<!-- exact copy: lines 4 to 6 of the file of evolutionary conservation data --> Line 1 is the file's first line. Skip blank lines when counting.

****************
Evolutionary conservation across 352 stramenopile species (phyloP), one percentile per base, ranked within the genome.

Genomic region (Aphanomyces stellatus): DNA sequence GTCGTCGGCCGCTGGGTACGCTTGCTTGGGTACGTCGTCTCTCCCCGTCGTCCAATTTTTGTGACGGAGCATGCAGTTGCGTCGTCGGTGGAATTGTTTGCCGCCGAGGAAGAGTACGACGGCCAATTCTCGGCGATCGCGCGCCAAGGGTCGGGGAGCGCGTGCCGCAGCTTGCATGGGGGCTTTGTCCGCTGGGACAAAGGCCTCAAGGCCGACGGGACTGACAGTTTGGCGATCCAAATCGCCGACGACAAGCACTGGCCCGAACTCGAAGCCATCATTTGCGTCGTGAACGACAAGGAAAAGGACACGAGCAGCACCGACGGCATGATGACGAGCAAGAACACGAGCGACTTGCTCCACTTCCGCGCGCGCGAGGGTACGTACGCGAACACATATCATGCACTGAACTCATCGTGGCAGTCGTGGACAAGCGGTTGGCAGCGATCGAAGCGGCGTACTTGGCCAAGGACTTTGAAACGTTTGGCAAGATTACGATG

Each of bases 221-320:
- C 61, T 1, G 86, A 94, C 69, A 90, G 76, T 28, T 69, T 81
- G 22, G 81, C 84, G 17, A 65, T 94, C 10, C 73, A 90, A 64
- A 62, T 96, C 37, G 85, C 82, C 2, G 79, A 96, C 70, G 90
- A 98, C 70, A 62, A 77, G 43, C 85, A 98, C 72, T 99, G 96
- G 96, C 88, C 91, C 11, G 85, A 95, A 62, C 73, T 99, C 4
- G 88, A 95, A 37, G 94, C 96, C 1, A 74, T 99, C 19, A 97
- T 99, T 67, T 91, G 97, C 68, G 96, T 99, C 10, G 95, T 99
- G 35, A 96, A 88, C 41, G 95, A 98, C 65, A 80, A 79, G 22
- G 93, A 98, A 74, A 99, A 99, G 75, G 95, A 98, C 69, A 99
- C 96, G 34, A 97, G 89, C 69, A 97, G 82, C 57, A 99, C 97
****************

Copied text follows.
- C 61, T 1, G 86, A 94, C 69, A 90, G 76, T 28, T 69, T 81
- G 22, G 81, C 84, G 17, A 65, T 94, C 10, C 73, A 90, A 64
- A 62, T 96, C 37, G 85, C 82, C 2, G 79, A 96, C 70, G 90